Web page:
Fifthly, although there is objective truth and one standard of truth, we all have different experiences which shape, inform, and influence the way we view and interact with the world around us. The difficulty becomes when one’s experiences become their defining characteristic instead of looking at the broader way in which their story interacts with the world as a whole. What we all need to do is bring our experiences back to the Bible and view our experiences through a biblical lens instead of viewing the Bible through our experiential lens. This is where Grant Osborne’s idea of a Hermeneutical Spiral  is so helpful as our experience shapes and informs our views, but then through study, mediation and sanctification we slowly become more and more what Christ has called us to be, that is holy (as we’ll be studying together this coming Sunday in 1 Peter 1:15). This is where it’s very helpful to talk to people about their background and story, because the gospel will cut against some aspect of every culture on this side of heaven, so we should look to see ways in which the gospel can encourage parts of any culture, and ways that we need to use the gospel to fight against bad parts of culture (Tim Keller is incredibly helpful on this issue, particularly in his book Center Church, and so is D.A. Carson’s book ‘Christ & Culture Revisited‘ in which he look at Richard Neibuhr’s five Christ and culture options from his book ‘Christ and Culture’).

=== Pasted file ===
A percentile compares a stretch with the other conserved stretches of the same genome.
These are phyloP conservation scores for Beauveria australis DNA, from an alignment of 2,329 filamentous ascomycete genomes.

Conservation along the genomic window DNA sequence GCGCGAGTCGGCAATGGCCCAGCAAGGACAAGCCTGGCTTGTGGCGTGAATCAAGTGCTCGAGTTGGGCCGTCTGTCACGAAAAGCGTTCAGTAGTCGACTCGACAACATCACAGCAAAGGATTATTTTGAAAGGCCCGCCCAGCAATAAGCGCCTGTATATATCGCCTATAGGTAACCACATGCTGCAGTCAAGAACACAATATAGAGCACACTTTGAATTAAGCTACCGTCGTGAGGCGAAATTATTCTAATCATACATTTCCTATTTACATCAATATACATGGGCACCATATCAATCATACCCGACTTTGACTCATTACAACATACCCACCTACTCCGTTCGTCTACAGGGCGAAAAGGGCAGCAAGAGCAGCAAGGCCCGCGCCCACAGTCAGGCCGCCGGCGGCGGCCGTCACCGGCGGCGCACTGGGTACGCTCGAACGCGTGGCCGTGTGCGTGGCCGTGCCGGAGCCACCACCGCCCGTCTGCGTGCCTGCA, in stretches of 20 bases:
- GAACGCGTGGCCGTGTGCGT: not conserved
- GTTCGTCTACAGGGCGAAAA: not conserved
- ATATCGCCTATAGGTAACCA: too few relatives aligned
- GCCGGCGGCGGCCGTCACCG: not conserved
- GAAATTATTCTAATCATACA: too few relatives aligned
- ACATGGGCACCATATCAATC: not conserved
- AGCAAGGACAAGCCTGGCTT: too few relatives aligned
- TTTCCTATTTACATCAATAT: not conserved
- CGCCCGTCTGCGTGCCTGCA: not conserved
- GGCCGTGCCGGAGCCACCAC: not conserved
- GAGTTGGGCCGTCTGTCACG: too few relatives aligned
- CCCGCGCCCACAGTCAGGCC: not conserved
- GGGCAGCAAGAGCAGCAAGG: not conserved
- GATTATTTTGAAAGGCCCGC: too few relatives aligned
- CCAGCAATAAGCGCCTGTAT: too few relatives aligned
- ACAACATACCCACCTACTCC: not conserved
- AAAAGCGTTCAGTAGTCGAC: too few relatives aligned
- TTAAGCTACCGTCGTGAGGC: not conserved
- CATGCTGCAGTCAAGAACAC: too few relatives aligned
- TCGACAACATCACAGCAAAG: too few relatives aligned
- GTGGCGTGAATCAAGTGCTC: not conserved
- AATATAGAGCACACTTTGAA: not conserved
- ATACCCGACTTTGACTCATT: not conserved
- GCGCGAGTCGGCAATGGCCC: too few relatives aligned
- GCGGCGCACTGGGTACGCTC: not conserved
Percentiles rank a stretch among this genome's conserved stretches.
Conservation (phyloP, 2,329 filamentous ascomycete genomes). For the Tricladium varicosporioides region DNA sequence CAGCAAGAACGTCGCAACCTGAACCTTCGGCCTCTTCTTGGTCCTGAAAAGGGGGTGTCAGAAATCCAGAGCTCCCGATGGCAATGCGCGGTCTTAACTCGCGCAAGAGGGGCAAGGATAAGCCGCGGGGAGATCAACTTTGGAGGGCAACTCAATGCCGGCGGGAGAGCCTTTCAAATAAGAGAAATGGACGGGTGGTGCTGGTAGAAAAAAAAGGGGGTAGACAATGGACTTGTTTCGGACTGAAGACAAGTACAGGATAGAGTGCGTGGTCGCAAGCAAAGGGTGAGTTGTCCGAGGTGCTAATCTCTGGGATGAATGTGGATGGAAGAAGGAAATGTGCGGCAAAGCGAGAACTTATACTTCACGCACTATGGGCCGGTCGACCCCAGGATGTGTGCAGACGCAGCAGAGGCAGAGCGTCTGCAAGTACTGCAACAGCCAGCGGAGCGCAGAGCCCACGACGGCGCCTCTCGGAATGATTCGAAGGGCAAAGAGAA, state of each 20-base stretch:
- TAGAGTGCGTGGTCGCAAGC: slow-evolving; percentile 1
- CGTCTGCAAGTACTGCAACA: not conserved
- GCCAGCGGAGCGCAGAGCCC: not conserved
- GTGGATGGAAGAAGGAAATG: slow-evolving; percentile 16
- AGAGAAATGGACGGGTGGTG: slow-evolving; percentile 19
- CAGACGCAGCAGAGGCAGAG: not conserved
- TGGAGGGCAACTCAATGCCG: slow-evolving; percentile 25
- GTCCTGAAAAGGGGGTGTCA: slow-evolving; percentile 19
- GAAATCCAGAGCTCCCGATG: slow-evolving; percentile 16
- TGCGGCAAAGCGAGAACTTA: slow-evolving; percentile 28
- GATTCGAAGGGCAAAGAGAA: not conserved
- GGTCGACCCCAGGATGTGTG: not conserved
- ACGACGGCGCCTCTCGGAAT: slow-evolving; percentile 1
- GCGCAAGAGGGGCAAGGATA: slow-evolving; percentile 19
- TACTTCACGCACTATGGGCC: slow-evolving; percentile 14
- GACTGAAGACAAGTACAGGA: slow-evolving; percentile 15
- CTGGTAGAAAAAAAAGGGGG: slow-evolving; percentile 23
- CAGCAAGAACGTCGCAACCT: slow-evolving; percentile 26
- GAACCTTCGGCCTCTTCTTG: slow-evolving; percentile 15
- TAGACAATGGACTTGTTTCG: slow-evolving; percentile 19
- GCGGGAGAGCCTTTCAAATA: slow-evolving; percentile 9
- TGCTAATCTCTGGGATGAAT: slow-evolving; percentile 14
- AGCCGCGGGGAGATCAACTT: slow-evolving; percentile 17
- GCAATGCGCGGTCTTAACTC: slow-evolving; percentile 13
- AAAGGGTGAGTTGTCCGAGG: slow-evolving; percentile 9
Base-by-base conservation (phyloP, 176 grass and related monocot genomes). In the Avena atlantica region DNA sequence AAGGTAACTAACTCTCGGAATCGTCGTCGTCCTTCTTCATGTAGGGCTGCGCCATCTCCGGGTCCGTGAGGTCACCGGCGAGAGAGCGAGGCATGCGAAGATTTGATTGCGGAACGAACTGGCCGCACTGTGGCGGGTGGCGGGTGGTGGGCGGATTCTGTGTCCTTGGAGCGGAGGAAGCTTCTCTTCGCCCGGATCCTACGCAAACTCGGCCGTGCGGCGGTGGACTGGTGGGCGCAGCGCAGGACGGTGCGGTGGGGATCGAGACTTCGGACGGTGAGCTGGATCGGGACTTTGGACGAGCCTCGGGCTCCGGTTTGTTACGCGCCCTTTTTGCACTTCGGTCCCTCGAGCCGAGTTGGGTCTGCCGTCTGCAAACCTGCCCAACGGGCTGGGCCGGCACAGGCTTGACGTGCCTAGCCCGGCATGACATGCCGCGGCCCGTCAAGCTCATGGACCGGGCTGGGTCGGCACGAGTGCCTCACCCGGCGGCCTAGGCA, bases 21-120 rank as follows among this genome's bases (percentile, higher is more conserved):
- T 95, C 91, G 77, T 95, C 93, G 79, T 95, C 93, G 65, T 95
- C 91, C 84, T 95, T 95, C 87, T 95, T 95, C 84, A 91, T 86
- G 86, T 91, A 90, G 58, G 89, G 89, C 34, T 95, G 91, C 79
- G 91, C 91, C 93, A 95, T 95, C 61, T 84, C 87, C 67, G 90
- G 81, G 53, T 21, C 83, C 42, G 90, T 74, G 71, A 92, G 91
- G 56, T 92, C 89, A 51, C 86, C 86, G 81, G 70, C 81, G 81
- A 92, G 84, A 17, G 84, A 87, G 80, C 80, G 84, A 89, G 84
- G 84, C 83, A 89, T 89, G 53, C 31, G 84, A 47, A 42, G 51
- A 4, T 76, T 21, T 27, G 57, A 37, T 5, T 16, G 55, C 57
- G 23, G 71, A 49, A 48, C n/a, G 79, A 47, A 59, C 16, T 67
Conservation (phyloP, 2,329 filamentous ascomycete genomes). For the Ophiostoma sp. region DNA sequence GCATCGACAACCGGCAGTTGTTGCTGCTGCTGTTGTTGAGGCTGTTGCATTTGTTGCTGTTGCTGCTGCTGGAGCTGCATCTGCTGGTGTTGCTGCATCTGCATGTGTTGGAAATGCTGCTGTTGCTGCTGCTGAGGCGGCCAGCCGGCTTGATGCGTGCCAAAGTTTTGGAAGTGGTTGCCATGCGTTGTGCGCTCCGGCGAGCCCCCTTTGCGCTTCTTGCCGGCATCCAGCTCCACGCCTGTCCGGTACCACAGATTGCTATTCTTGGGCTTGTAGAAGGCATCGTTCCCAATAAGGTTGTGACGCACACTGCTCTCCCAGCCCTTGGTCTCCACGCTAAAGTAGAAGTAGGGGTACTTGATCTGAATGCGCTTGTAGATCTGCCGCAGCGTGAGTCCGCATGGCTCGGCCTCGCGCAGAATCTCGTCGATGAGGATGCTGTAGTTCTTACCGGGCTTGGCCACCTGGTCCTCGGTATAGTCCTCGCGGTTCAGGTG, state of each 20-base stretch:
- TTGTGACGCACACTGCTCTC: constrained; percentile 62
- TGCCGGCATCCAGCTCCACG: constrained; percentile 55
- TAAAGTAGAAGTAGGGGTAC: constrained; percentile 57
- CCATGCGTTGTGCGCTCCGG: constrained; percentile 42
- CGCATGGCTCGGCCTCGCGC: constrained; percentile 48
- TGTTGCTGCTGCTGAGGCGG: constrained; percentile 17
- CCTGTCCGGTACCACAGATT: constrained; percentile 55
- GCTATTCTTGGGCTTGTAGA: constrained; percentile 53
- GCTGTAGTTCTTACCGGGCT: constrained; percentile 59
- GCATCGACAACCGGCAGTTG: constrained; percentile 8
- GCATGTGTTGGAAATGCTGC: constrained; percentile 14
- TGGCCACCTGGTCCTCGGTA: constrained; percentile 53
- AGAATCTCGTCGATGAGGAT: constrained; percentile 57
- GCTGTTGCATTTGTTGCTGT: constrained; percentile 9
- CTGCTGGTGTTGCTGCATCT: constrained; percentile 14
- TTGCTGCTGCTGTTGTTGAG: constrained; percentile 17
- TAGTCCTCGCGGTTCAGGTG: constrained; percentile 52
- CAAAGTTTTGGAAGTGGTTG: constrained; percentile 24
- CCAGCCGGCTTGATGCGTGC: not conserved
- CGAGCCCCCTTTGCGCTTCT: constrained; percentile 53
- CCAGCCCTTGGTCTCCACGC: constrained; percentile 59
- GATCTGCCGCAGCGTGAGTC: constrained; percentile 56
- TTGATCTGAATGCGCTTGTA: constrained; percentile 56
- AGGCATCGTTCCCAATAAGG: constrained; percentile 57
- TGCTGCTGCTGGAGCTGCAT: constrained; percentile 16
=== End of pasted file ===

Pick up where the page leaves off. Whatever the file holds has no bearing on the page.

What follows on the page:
Lastly, this entire discussion is where we need to be so saturated in God’s Word that we can gain an eternal perspective on any issue, and bring the truth of the Bible to bear on it. As we’ll be studying this coming Sunday from 1 Peter 1:23-25  God’s Word is the one thing that will last forever, nothing else will. This is where it is imperative for us as Christians to live as ambassadors of a different kingdom who serve a different king. We cannot be held captive by any political agenda, any cultural agenda, any racial agenda, or any agenda other than the one Jesus called us to: to make disciples of His Kingdom. This is where we all come together as God’s people from various backgrounds (be that different socioeconomic, cultural, racial, gender, or generational) and are eager to “love another another…from a pure heart” (1 Peter 1:22). That doesn’t mean unanimity or groupthink, what it does mean is dying to ourselves for the sake of each other. So my hope and prayer with this series is that it cuts against the grain of any political agenda people are bringing to Sunday mornings, and brings us back to truth, the truth of the gospel message, that Jesus saves and we can place our hope entirely in Him, and that this message will be made visible in our lives as an adornment of the gospel message we preach.